October 2005 Archives

BBC catalogue begins development

Biddulph and Hammersley are on the case.

Screenshot 1 (Searching for "John Peel") and screenshot 2 ("John Peel's contributer page")

I think I would have dropped everything to play on this project too. Sigh. ;)

My favorite line in Biddulph's entry is:

"Nearly a million programmes are catalogued, with descriptions, contributor details and annotations drawn from a wonderfully detailed controlled vocabulary."

Ahhhh structured data.

And from Mr.Hammersley:

it’s all developed in Ruby on Rails, and has oodles of Ajax, and tags, and RDF, and FOAF, and Sparklines, and Microformats, and just about everything else we can fit in. If you’re a Semantic Web or Microformat bod who wants a particular feature, email me and I’ll see what I can do.

I am very pleased by these two entries, the fact that the BBC archive is happening aside; both guys mention traditionally defined as Semantic Web tech, like RDF and FOAF, alongside the young whippersnapper "Web 2.0" stuff like "AJAX" and... uh... what's the other... oh yeah Microformats. (heeeheheeee... I am gleeful to notice just now, no mention of "RSS" and "OPML"! Yay!!!) All done in the programming language Ruby, using one of it's web-app frameworks, Ruby on Rails. (I tried getting into 'rails but just couldn't grok the environment. "Hunh? Better to not use Apache? Hunh? I need to initialize an instance? Whaaa?" Oh well. Django, the Python equivalent seems much simpler...)

I digress... point is, I'm glad the dust is settling and we are seeing that it's all good and let's move forward just building cool stuff. Right? Right.

So, as Manuel would say: "Yes! You... Men! Work."

Short notice

Ok ok. So yeah it's my birthday. 31.
This is official notification to all of you, that I will be at Laïka (4040 St-Laurent) from 7pm onwards.

Do drop by if you are so inclined. They serve foods, café and drinks of all kinds. ;)

It snowed on my birthday

Is this uncharacteristically early? I can't remember. I was walking around at 3am again and it was snowing. "Slushing" more like. The kind of snow that melts on contact with the ground. It was quite stormy actually; a transparent snowstorm in October.

Here we goooo

Bopuc at Joi's

So like... where is everyone?
(I will write more about this later... seriously weird stuff.)


Keyword Hierarchies

(This screen cap is from a demonstration of Keyword Hierarchies - a.k.a Tag Bundles, label pools, etc - and how you can apply selected keywords to multiple images at once. It also shows a surfer in a meta-hoola-skirt, surfing a bank of photos...)

This is really interesting. I firmly believe that with each media-application Apple puts out, it is learning more and more about how large quantities of data can and need to be stored and retrievable.

The latest is Aperture. A software package "made for professional photographers." I ain't no professional photographer but I'm *this* close to running out and getting a new quad G5 PowerMac just so i can run this application!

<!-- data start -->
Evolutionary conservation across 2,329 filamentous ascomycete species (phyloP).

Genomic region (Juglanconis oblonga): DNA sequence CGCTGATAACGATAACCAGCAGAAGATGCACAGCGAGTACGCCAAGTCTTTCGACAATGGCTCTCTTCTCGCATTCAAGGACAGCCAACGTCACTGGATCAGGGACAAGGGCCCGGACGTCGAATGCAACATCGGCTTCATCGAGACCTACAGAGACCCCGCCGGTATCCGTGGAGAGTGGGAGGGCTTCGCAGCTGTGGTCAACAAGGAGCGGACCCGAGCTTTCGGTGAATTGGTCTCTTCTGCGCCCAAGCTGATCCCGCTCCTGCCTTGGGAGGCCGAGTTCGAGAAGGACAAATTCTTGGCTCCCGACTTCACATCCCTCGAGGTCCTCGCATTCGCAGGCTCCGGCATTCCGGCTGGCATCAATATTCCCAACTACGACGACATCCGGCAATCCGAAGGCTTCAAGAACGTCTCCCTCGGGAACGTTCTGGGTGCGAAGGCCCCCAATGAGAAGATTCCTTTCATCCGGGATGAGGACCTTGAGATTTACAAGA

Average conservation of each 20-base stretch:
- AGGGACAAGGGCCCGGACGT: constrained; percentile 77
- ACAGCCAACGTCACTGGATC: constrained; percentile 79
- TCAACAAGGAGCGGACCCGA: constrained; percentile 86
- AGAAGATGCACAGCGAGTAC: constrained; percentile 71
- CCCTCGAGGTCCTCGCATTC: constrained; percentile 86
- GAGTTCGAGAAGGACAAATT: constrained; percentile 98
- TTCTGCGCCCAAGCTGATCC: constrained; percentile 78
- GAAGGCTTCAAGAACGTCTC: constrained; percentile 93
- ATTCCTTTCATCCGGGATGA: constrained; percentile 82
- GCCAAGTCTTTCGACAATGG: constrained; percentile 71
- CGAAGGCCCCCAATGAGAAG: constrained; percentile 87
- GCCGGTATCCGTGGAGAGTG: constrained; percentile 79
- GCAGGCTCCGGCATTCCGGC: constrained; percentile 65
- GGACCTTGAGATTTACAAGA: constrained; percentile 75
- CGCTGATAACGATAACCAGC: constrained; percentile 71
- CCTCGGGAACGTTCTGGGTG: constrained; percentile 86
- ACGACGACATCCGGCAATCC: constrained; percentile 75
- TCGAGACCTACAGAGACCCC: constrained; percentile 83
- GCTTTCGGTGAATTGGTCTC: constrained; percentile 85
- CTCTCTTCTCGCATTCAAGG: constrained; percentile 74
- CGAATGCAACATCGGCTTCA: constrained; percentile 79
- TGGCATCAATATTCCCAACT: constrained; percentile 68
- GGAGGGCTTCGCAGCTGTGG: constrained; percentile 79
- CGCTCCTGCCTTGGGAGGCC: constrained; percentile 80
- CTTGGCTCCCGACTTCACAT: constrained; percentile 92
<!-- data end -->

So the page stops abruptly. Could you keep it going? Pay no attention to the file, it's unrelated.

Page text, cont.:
But I digress. The data object navigation features that have me applauding can be seen demonstrated on the Aperture Quicktours screen, by clicking on the "Professional Project Management" selection.

They nail multi-facetted navigation full-on. Datestamp navigation, taxonomies, implicit labels (most system generated metadata) as well as explicit labels ("keywords" and "keyword hierarchies!!!").

The only thing missing, it seems, is relationships/triplets. But I bet that Apple will release SOME new media application in the next year that will finally include relationship definitions as well.

Immersive Web

About a week ago I went for chinese food with Michael. We hadn't seen each other in a few weeks and Mike had just returned from what seemed like a very exciting trip to Europe. He recounted parts of his trip and his recent move, and once we had finished, the carbo-coma kept us in our seats. As I poured us some more tea, I said to him: "so, I've been thinking about this thing lately... the Immersive Web."

Disclaimer: I am fully aware that there are loads of people who have been thinking about this stuff for a long time, who naturally know waaaay more than I do, etc etc. And while I've taunted Joi about his recent World of Warcraft "research", I trust implicitly that he knows what he's doing and doing it for good reasons. (No seriously. But I just had to link that PotatoChopped picture ;)

In a nutshell, what I mean by Immersive Web, is the combination of everything we know about 3D, virtual reality, networked "video games" and Open Source software projects, Open Standards, interoperability, accessibility, "self publishing", sharing and the whole kit-and-kaboodle linked with URLs.

Michael got really really excited and made it very clear that he definitely thought this was a very very important topic and one he had been thinking about for a long time. I knew he had some involvement with the 3D/games stuff through GameCode, but didn't realize it was something he held so close. Sometimes stuff goes over my head... or... in one ear and out the other... ;) I should also add that Michael's web-handle is mtl3p: "Montreal third place".